For a “hot” compost pile to heat up to temp the pile must be of adequate size and depth, we are shooting for ~4ft deep. After the first layers we quickly began running out of “greens”, weeds (that hadn’t gone to seed) were pulled and layered along with some fresh grass clippings to help get the pile closer to the 4ft mark. Liz came up with an easy to install and remove front panel consisting of a handful of 1X6 slats of wood (all from scrap wood we had lying around). This allowed us to build the front edge of the pile up without it spilling over onto the ground. When the pile is ready to be turned we can easily remove the slats and turn the pile into the next bin. With the basis of the first pile in place we are now set to install the third bin and continue adding to the pile we’ve constructed with the same scraps my grandpa toted to his pile years ago. The goal for us is to use and not waste any of the energy we have growing or existing here at the BRB. Now weeds and other seemingly nuisance items can serve a purpose and eventually help my garden. Waste not…

-justin


Country Challenge #36: The Mole

Here at the Big Red Barn we are learning all kinds of new things, living out here you’ve got to be your own everything. Mechanic, roofer, plumber, and as we’ve found… trapper. These are the Country Challenges and they test your wits and resolve. So today we tackle the mole problem, after coming home from a week away we found a large hole next to a handful of what I could only assume were mole runs. They made their first real appearance when my mower got a nice taste of loose earth from the burrowing bugger. Not wanting to see more lawn disaster I went straight to the store and looked at mole traps. I opted for a slightly more expensive trap because it is harder to set off from above ground, an issue I was concerned about with respect to the dogs we have running around here. After a bit more research I came up with these simple things to keep in mind:

  • Determine the most active location: Look for a Mole mound, not a hole.
  • Do not press existing mole runs into the ground, leave them until you’ve trapped your target.
  • Place the trap in the early evening around 5-6pm. Moles come out at night and early morning.
  • Check and reset your trap after 48hrs if you haven’t bagged your target.
  • Be vigilant, keep your grass cut short and areas around trees clear to spot activity before it becomes an issue.


2011 Garden: August 22nd

A jungle, a mess, a beautiful, wild mess, that is how I would describe the tomato plants in the garden as of yesterday. This first year’s trials are teaching us subtleties of our garden that will allow us to better plan and prep for next year. The tomato plants require more support than we’ve given them. We’ve also given thought to pruning back some of the determinant plant’s branches but at this point almost every branch has fruit hanging from it at some point. Next year a hand-made tomato plant support system will be required if we choose to attempt the tomato jungle again. As of now we have over 30 varieties growing many of which are beginning to ripen. My favorites are the Garden Peach, Italian Ice and the Lemon Boy. I’ll go over the varieties more in detail once oodles of red ripeness start showing up daily.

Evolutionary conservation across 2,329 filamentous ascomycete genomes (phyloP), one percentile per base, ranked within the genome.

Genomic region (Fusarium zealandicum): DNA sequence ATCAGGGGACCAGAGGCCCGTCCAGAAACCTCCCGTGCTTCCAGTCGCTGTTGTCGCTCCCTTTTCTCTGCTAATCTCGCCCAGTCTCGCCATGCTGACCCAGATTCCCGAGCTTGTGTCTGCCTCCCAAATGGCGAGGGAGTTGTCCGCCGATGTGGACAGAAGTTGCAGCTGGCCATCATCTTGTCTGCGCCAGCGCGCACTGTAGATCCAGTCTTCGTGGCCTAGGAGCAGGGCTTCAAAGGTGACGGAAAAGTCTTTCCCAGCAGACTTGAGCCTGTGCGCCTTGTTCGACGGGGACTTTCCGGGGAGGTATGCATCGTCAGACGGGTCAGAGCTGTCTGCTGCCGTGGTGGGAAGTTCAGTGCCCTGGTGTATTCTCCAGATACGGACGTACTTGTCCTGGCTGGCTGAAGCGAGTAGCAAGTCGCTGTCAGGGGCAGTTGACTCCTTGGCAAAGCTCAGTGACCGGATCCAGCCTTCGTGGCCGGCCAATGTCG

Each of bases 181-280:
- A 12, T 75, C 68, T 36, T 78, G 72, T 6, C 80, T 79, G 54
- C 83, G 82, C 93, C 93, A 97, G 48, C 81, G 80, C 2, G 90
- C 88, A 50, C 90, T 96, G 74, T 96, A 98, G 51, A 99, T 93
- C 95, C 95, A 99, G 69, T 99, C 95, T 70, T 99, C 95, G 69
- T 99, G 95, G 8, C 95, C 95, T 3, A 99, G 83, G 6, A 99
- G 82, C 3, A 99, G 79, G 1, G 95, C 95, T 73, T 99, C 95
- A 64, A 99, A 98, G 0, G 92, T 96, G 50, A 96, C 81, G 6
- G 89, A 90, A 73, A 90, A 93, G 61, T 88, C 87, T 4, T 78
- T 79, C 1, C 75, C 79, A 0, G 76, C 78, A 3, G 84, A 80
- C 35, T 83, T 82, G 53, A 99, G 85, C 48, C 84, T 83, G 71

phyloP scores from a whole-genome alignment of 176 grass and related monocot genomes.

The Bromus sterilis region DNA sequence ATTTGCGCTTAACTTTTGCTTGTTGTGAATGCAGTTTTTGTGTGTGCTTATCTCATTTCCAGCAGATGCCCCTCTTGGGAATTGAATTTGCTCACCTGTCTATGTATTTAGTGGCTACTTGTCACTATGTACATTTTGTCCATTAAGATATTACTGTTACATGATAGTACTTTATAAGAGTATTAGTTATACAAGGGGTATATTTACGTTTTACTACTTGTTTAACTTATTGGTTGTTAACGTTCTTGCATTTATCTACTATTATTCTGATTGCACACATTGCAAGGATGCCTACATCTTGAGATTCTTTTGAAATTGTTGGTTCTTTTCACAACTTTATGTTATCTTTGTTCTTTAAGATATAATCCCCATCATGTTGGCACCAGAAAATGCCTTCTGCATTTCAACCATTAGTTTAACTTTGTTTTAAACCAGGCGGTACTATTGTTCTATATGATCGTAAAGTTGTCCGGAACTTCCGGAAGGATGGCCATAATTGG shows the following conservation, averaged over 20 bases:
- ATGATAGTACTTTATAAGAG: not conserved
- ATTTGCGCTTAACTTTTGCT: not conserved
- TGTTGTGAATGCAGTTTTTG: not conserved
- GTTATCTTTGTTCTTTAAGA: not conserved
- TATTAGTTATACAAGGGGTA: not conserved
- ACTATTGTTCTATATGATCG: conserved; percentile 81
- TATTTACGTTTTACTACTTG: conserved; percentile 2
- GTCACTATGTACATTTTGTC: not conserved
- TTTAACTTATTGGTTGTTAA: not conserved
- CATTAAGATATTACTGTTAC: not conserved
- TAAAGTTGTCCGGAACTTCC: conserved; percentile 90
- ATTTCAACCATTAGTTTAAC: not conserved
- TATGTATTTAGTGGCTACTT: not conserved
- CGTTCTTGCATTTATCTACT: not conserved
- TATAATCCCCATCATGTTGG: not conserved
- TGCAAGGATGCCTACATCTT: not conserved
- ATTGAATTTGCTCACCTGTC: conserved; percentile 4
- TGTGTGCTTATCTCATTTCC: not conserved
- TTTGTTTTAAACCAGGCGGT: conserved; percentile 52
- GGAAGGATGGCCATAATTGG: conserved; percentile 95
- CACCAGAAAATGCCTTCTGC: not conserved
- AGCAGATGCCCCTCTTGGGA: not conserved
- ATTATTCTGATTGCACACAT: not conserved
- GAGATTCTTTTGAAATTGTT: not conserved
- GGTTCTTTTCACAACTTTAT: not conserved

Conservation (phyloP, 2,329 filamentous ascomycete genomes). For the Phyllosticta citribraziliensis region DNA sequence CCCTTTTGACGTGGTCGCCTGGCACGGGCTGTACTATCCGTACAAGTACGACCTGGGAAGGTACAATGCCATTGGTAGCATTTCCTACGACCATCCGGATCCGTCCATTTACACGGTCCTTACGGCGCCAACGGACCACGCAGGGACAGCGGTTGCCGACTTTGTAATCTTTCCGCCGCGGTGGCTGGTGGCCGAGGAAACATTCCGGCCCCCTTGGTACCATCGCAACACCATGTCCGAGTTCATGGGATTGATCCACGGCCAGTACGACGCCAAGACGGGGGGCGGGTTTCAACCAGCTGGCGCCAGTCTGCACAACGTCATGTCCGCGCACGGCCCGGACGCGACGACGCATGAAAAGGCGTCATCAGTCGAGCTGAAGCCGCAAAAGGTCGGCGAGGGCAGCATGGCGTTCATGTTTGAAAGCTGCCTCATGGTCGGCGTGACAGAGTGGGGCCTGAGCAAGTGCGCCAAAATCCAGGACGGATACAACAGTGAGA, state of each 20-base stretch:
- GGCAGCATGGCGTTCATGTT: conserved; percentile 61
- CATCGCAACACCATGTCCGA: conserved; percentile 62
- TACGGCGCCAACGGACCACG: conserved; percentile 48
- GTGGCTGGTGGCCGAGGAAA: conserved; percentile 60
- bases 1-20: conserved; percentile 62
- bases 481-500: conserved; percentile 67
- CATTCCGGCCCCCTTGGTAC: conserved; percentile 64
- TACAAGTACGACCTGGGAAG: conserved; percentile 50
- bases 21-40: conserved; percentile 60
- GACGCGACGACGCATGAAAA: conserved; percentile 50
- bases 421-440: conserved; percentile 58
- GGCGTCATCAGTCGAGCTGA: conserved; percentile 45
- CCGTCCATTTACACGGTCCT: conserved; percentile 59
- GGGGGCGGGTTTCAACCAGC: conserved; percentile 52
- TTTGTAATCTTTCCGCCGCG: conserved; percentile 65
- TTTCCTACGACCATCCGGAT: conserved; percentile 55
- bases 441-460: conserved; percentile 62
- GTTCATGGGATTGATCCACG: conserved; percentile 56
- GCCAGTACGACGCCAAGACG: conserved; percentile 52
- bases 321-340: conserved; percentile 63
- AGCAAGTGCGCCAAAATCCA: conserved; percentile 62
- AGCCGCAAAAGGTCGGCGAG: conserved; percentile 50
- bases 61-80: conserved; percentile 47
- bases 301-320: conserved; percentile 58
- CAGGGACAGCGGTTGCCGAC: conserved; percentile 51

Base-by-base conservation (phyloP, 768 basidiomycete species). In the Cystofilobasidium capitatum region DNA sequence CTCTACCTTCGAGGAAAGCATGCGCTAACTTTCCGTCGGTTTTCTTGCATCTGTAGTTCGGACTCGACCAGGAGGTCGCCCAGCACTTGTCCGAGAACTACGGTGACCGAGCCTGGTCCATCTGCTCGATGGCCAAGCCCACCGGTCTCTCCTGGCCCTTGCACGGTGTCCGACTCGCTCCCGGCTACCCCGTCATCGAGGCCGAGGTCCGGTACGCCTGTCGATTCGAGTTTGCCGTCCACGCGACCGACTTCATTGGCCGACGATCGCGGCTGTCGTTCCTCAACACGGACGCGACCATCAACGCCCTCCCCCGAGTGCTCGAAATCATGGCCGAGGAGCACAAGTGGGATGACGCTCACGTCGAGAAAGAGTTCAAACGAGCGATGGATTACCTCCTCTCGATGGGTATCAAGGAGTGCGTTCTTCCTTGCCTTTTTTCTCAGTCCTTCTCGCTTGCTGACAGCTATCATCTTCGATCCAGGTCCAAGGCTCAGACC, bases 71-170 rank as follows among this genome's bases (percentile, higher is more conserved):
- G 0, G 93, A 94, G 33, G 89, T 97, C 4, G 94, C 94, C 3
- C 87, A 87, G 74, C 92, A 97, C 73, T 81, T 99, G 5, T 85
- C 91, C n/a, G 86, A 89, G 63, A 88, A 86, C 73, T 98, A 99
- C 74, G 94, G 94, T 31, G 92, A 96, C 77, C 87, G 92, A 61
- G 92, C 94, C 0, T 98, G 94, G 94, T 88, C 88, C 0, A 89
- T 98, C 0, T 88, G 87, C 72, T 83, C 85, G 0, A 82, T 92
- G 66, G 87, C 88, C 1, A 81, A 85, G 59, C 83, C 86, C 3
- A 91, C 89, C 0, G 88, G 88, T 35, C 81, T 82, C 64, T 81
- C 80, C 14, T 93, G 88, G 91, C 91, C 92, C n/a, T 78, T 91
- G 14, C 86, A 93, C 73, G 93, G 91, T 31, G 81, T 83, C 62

Other developments: The pole beans have grown and grown and are now full plants that are eagerly laying claim to the trellis that is supposed to be for the peas (spacing problem #44). The issue here is that despite vigorous growth we have no fruit, no beans. If we get them they will provide enough to freeze several bags, if not I have just fed a very large web of green leaves. Another note, if the pickler cucumbers you’ve planted are even borderline ready… pick them. 24hrs later they will have grown into a HUGE cucumber that is best on salads and not in the pickling jar. More on the cucumbers later… The corn is growing ever higher and has finally stretched above the 6ft tall tomato plants, the ears are beginning to really fill out. Squash is coming daily along with hot peppers and a few tomatoes, soon we will be forced to learn to can on a larger scale. For now things are progressing well, the thick layers of mulch have kept soil moisture up allowing the onions to take off splitting earth as they grow. We decided to see what if anything the carrots were up to, needless to say we were pleased. They need more time but are doing well, we will be eating our first one in salads this next week. Raised Beds allow for deeper larger root growth, that can directly translate to a larger longer carrot.

-justin


From the Garden